# Understanding how many biases are there in a neural network?

I am trying to understand biases in neural nets, but different websites show very different answers.

For example, how many biases is there in a fully connected neural network with a single input layer with 5 units and a single output layer with 4 units? And what about a fully connected neural network with a single input layer with 5 units, a single hidden layer with 4 units, and a single output layer with 3 units?

For example, if I understand this correctly, https://ai.stackexchange.com/questions/17584/why-does-the-bias-need-to-be-a-vector-in-a-neural-network, the answer of the first should be 5 and for the second 4 + 3. Each neuron except for in the input-layer has a bias.

However, at https://ayearofai.com/rohan-5-what-are-bias-units-828d942b4f52, it is explained such that each layer including the input-layer has one bias. So the answer to the example above is one in the first and two in the second.

What is correct? What am I misunderstanding here?

## 1 Answer

The sources are both correct, they implement bias in different ways, and are counting slightly different things:

• Your first source implements a separate bias vector in each output layer in addition to the weights, and is referring to the dimension of the bias vector when it is counting biases.

• Your second source implements bias as both a separate fixed value $$1.0$$ in each input layer, and a larger weights matrix with an extra column containing the actual learned bias value. It is referring to the extra added value in each layer when counting the "biases" - more accurately it is counting the added bias "signals" and not the learned bias values, because the learned bias values are implemented inside the weights matrix when using this approach.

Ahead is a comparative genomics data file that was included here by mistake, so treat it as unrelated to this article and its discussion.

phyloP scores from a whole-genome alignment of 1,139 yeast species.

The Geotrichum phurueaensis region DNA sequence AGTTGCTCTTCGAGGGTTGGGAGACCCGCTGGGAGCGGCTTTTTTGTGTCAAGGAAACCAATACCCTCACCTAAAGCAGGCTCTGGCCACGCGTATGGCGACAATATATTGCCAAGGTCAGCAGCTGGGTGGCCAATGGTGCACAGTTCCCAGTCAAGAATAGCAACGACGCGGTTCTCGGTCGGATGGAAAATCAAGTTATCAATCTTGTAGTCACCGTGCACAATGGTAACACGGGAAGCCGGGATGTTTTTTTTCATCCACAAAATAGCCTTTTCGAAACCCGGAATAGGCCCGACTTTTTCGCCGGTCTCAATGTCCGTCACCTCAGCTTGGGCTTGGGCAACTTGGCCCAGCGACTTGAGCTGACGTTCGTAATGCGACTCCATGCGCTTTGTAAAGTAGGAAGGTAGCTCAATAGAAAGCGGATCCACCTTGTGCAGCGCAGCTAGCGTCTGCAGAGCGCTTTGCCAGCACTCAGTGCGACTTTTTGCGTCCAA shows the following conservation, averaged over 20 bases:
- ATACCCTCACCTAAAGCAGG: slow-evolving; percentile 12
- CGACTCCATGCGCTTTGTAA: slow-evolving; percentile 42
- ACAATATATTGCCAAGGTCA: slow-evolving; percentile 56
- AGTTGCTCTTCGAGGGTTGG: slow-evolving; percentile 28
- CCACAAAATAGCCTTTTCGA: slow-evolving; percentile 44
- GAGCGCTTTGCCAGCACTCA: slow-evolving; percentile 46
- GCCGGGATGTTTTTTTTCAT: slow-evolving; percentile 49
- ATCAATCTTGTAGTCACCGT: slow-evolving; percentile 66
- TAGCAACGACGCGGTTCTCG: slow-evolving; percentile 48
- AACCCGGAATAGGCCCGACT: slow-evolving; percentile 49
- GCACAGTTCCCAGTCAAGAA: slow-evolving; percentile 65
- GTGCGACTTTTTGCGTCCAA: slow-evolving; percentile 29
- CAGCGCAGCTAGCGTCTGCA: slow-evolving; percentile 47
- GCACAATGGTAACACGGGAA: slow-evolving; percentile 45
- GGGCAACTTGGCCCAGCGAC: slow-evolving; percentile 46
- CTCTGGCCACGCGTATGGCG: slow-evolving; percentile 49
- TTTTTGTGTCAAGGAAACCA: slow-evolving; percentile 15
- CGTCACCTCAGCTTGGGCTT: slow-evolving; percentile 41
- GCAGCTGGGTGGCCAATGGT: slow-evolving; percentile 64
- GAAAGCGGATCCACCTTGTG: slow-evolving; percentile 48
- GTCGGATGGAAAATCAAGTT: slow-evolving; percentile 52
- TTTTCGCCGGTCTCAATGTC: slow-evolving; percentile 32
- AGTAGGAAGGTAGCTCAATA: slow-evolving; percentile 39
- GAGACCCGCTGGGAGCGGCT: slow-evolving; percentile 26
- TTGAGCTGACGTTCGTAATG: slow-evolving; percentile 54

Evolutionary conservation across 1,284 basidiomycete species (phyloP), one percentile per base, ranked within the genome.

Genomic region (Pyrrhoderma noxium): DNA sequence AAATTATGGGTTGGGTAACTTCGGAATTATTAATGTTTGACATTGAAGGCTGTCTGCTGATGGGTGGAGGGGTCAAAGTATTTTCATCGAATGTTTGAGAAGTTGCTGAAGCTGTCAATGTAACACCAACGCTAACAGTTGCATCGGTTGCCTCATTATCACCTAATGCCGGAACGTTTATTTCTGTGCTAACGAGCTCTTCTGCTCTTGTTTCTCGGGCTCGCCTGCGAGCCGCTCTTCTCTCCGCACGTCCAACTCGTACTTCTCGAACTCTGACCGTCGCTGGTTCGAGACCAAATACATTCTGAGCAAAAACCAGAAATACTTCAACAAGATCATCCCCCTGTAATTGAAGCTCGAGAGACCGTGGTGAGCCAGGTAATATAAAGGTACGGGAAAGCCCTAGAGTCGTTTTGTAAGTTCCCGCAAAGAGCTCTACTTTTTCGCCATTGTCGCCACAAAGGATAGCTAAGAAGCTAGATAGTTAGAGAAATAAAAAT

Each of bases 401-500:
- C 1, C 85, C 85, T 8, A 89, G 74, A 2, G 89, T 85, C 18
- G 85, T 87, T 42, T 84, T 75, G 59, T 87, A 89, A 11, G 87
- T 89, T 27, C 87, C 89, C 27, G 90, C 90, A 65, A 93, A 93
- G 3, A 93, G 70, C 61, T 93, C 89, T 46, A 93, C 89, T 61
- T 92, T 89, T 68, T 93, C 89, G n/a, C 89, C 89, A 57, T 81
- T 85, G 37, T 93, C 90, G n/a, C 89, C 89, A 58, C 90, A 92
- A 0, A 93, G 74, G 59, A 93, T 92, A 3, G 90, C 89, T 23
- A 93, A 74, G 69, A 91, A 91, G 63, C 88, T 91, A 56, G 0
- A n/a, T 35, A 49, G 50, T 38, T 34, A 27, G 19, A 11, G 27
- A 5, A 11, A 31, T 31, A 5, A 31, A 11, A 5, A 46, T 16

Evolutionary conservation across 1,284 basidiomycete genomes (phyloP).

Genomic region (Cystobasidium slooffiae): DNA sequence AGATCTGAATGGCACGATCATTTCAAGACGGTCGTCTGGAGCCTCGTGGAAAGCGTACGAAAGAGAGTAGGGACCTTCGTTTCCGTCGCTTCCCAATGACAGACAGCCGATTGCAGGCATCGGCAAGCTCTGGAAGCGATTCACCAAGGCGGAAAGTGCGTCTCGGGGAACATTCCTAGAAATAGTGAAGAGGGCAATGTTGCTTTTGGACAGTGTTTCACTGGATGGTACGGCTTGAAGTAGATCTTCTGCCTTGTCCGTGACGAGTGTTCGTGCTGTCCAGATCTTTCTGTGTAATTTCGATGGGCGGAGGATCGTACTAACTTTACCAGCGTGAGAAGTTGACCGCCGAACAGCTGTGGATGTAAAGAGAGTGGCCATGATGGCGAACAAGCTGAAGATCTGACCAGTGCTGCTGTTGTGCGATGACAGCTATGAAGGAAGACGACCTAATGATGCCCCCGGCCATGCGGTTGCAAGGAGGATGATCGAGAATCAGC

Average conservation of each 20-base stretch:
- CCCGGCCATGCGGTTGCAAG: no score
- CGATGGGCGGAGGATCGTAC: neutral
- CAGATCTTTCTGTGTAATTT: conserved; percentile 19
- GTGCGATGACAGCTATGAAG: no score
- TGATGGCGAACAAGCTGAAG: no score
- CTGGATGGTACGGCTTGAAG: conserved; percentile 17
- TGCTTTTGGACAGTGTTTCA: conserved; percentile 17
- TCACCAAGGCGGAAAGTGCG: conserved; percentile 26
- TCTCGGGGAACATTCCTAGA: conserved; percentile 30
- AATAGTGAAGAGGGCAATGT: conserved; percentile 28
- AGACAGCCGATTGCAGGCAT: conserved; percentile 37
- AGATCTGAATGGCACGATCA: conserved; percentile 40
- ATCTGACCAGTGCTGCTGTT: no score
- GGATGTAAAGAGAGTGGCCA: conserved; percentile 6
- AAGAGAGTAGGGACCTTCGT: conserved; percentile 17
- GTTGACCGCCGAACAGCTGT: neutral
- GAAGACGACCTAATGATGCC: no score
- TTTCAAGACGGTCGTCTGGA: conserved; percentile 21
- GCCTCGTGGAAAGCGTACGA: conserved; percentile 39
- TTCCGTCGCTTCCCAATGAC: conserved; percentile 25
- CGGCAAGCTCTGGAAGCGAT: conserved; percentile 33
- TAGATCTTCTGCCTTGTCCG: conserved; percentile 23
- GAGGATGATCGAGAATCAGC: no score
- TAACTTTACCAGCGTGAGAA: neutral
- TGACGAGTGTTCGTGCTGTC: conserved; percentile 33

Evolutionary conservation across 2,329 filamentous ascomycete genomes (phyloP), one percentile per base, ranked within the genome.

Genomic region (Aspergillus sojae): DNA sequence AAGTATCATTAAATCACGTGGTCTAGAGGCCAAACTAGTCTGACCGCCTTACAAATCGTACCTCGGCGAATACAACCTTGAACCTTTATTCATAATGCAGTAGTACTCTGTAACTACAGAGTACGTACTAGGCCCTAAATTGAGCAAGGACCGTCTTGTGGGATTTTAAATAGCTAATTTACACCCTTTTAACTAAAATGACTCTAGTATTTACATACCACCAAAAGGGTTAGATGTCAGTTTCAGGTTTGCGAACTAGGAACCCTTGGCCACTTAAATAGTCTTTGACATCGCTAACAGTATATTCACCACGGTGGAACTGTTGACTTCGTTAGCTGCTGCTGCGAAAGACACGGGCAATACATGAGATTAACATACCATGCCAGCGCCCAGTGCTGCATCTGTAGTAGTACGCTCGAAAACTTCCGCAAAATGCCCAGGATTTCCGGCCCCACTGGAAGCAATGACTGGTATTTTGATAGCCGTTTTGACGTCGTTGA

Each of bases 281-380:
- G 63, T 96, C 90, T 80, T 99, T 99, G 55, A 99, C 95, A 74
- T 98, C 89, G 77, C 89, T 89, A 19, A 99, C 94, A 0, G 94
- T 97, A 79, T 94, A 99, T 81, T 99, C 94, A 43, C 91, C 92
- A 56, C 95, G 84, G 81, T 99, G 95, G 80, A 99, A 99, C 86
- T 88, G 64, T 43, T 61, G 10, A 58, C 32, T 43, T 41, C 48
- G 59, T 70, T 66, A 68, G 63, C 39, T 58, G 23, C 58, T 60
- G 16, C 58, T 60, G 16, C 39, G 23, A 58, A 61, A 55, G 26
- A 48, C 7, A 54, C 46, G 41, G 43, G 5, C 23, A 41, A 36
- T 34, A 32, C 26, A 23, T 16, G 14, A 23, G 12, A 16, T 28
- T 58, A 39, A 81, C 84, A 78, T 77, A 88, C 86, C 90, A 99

In both cases, the number of learned values added due to bias are the same, and are the same as this:

the answer of the first should be 5 and for the second 4 + 3. Each neuron except for in the input-layer has a bias

In the second case the equivalent values appear in weight matrices as extra columns. It's really just an implementation difference. By adding a fixed bias signal to inputs, it simplifies the learning update for each layer to occur to only one matrix, as opposed to a matrix plus a separate bias vector (requiring different update rules for each). This is at the expense of needing to manipulate the inputs each time, and there is no great difference between the approaches in terms of efficiency. Some libraries take one approach, some take the other.